• Pros and Cons of WordPress

I get asked on a regular basis about the platforms that I use to build websites for clients. While there is a multitude of options available out there, the industry standard for Content Management Systems (CMS) these days is WordPress.

What is a CMS?

A CMS is essentially a web platform that has a backend access panel for users to log in and make content changes on their own. This is particularly sought after by a lot of businesses these days, as people want to be less dependent on third party service providers to update their websites. The good thing about a CMS (at least a well-built one) is that it does not require users to have any coding knowledge in order to make changes. The idea is to have a modular backend panel that can be easily manipulated by dragging and dropping elements on to a page and modifying the content.

Most clients that I work with are already familiar with WordPress and they want to know what the advantages and disadvantages of it are. Since I get this question on a regular basis, I thought it might be useful to create this post in order to shed some light into the matter and provide some clarity.

  • Pros of WordPress

1. Easy Updates

As mentioned above, the main draw of WordPress is the easy content updates that it offers to users with limited or no coding knowledge. It may take some time to get used to the interface, as not everything is 100% intuitive, but it is a million times easier than having to learn a coding language from scratch and building your own website. This feature is probably the number one reason why WordPress is so popular.

2. Free

You know the saying “nothing is free” right? Well, WordPress is actually free! It is an open source system to which thousands of developers from around the world contribute. There are alternatives to WordPress that offer more support and maintenance but it is very hard to compete against ‘free’.

3. Blogging

WordPress initially started as a blogging platform years ago. Although it evolved and turned into something much bigger, blogging is still at the core of the entire platform. Especially with thousands of companies competing for search engine rankings in each category these days, blogging has become a necessity for any business that wants to stay relevant and move up in search results. Constant stream of fresh content is critical for a website’s success and blogging function in WordPress makes it extremely easy.

4. Responsive Design

Google’s last year algorithm tweak that started favouring mobile-friendly websites changed the web design game big time. Since then, ‘responsive design’ has become a buzzword in the industry and everyone started asking about mobile friendliness of websites. The good news is, pretty much all modern WordPress templates come with responsive design functionality built-in. That means your website layout will adjust based on the screen on which you view it. Most WordPress templates even allow you to show and hide certain elements based on device specifications, which makes life so much easier.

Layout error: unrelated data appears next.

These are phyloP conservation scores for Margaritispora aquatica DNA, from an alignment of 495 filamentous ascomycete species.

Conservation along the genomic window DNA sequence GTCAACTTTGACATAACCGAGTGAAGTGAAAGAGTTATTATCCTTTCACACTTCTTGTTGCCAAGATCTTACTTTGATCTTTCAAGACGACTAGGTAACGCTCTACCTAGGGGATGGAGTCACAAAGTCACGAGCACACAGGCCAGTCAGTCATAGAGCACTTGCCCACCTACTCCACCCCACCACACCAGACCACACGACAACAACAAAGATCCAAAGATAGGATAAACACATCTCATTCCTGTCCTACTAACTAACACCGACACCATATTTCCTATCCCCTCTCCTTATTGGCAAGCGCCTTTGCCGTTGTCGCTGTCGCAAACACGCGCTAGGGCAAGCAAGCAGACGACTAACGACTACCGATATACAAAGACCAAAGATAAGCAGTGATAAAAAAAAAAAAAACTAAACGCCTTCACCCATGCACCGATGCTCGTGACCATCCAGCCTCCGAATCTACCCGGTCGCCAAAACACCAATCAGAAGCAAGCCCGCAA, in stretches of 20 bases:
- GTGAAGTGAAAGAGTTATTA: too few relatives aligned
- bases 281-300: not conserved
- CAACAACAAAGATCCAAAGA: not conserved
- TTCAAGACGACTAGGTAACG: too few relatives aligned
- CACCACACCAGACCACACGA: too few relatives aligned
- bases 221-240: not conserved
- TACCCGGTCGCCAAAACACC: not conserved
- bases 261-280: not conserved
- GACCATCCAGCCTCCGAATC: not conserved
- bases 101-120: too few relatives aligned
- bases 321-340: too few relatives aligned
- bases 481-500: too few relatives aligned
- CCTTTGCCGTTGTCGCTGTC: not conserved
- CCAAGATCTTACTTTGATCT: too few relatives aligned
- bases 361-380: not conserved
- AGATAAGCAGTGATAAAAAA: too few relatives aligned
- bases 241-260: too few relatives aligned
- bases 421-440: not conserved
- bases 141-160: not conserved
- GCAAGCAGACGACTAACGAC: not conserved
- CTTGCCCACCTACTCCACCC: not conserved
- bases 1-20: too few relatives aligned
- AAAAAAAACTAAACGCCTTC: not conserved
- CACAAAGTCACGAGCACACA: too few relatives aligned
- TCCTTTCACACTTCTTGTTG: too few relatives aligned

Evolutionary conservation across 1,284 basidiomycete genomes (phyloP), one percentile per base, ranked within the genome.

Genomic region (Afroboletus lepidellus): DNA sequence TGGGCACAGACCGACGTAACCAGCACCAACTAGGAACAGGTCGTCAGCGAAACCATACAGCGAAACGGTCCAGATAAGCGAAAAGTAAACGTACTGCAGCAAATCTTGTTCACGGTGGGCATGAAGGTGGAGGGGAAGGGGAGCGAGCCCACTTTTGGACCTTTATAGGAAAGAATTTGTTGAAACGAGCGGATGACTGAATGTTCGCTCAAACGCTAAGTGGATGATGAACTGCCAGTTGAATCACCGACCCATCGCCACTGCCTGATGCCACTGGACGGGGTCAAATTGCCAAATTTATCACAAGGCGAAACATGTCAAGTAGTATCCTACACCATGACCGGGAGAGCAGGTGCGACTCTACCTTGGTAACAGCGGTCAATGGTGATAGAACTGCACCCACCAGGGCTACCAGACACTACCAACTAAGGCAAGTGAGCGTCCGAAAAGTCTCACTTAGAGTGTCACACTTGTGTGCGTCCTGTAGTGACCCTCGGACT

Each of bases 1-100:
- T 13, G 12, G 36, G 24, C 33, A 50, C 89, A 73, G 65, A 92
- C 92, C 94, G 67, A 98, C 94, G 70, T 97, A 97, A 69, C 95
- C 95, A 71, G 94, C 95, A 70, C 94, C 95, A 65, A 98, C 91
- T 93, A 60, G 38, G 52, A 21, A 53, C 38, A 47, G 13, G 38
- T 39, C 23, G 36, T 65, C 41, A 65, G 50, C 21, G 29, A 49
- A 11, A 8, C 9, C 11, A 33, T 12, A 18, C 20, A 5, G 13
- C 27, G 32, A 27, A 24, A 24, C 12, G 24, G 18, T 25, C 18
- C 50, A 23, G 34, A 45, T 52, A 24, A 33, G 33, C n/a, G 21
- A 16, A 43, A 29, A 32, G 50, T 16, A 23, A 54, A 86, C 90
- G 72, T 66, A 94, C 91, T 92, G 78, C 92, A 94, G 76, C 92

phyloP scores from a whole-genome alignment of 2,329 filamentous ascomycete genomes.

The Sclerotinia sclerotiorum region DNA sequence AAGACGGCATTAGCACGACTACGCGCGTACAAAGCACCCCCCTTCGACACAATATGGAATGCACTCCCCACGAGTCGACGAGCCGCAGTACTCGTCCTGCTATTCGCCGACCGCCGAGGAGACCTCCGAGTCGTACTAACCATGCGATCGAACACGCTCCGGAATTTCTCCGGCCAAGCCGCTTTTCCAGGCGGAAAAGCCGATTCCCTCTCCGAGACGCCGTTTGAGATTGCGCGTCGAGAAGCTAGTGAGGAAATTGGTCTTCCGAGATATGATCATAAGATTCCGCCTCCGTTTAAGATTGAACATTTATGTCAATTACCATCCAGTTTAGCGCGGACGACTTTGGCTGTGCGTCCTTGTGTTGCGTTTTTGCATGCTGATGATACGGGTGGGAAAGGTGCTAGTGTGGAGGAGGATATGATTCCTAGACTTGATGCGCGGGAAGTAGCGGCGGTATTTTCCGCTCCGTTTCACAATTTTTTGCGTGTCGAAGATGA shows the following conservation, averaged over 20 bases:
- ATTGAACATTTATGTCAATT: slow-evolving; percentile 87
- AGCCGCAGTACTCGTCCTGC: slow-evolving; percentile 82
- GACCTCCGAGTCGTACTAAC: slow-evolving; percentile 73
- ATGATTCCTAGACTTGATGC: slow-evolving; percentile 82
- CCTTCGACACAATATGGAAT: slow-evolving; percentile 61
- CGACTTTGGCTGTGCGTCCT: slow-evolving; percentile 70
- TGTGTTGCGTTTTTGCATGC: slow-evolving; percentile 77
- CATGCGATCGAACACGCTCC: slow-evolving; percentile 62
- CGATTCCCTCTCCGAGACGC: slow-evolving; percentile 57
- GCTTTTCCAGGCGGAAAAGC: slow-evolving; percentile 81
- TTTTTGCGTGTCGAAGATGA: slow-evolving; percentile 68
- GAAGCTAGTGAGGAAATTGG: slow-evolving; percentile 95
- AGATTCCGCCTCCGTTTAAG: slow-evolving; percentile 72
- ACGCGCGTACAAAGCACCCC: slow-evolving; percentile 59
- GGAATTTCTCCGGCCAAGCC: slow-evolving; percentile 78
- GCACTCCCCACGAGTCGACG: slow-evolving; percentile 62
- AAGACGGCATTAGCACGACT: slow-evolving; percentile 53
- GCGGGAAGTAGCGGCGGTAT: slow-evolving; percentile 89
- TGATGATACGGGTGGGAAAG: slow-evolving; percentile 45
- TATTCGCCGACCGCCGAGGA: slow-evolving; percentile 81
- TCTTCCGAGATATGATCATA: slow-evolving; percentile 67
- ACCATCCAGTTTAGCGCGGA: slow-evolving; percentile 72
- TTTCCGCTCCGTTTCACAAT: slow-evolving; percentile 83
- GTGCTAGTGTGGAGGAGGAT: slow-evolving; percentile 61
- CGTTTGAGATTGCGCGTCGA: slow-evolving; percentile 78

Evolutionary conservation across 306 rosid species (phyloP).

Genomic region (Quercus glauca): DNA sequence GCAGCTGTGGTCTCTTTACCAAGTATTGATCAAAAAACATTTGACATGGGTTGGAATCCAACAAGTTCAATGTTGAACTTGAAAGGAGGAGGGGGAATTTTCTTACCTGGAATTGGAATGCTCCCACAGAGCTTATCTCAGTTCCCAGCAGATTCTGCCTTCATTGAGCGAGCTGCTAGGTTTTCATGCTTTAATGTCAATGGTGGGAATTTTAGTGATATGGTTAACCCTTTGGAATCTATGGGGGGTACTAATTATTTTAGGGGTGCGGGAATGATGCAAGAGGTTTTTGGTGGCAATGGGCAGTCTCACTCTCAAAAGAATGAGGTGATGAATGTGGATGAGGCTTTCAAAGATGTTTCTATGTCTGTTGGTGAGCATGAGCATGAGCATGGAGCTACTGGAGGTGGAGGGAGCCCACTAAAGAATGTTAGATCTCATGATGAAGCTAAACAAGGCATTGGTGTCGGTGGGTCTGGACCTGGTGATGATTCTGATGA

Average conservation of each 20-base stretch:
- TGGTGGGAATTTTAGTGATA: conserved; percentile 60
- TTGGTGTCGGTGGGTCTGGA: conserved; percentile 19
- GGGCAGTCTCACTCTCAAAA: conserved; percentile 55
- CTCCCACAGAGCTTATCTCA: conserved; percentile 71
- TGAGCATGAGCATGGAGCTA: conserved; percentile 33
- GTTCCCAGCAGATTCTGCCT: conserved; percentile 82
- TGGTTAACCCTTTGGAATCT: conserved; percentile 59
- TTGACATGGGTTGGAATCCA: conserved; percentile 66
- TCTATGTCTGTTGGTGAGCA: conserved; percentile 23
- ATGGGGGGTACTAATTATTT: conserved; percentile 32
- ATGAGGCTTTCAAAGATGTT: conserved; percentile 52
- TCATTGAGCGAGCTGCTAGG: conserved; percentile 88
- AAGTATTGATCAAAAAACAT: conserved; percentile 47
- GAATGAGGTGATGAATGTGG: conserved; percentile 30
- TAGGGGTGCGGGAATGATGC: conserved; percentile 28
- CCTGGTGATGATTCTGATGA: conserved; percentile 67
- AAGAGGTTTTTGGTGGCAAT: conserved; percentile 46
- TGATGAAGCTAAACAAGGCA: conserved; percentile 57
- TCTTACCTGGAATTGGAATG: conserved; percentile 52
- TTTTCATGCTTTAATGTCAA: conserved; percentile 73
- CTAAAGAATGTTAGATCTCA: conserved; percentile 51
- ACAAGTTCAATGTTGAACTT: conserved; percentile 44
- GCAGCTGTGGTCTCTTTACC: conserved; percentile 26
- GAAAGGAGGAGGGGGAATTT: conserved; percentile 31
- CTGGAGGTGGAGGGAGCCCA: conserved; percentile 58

5. Plugins

Nevermind that I put this as number five, it could easily be number one. Plugins are what make WordPress flexible and adaptable. Thanks to the worldwide developer community, there is and endless stream of plugins that you can simply install and start using right away. These are extremely useful applications that add new functionality to a website ranging from e-commerce applications to appointment booking; event registration to custom page design elements. Just like there is an app for everything in smartphones, there is a plugin for everything in WordPress.

  • Cons of WordPress

1. Security

The first thing that biggest opposers of WordPress will tell you is the security flaws. The open source nature of WordPress, as much of a strength as it is, makes WordPress more vulnerable to security issues. To mitigate this, it helps to be knowledgable in selecting themes and plugins, as they are what make a site vulnerable to attacks.

2. Customization

It can be tricky to customize WordPress, as it is designed to be a modular system. If you have no coding knowledge you might get confined in whatever functionality your theme offers. In order create custom layouts and looks, you need a good understanding of how PHP works (the language that WordPress is built on) and how to style the look of a page using HTML and CSS.

3. Regular Updates

This is not so much of a con as it is a maintenance challenge. WordPress and the premium themes are constantly improved and updated. If you are not not set up for automatic updates, this becomes a manual process that you need to keep an eye on. Installing these regular updates is important in order to improve security levels and take advantage of new features that are being added.

4. Speed

Some WordPress themes contain lots of generic code that is unnecessary for most sites. This can result in increased page load times and frustrated users. If you have no prior experience with WordPress you may not necessarily know which themes are good for what purpose, which is why it is important to get professional help.

To Sum It All Up

In short, WordPress, despite some of its shortcomings, is as popular as it is for a reason. Depending on who you talk to people might have other additions to the pros or cons side of the list but I think this article covers a good chunk of both sides.

WordPress, just like any other product on the market, has die-hard fans as well as haters. When talking about these different ideas, I like to make the product speak for itself so here’s a list of some of the big companies that use WordPress as their website platform. If they are happy with it, there is no reason why you can’t be…

Time Inc., Sony Music, Xerox, The New York Times, Fortune, MTV News, Best Buy, and even AMC.

The list goes on here if you want to take a look.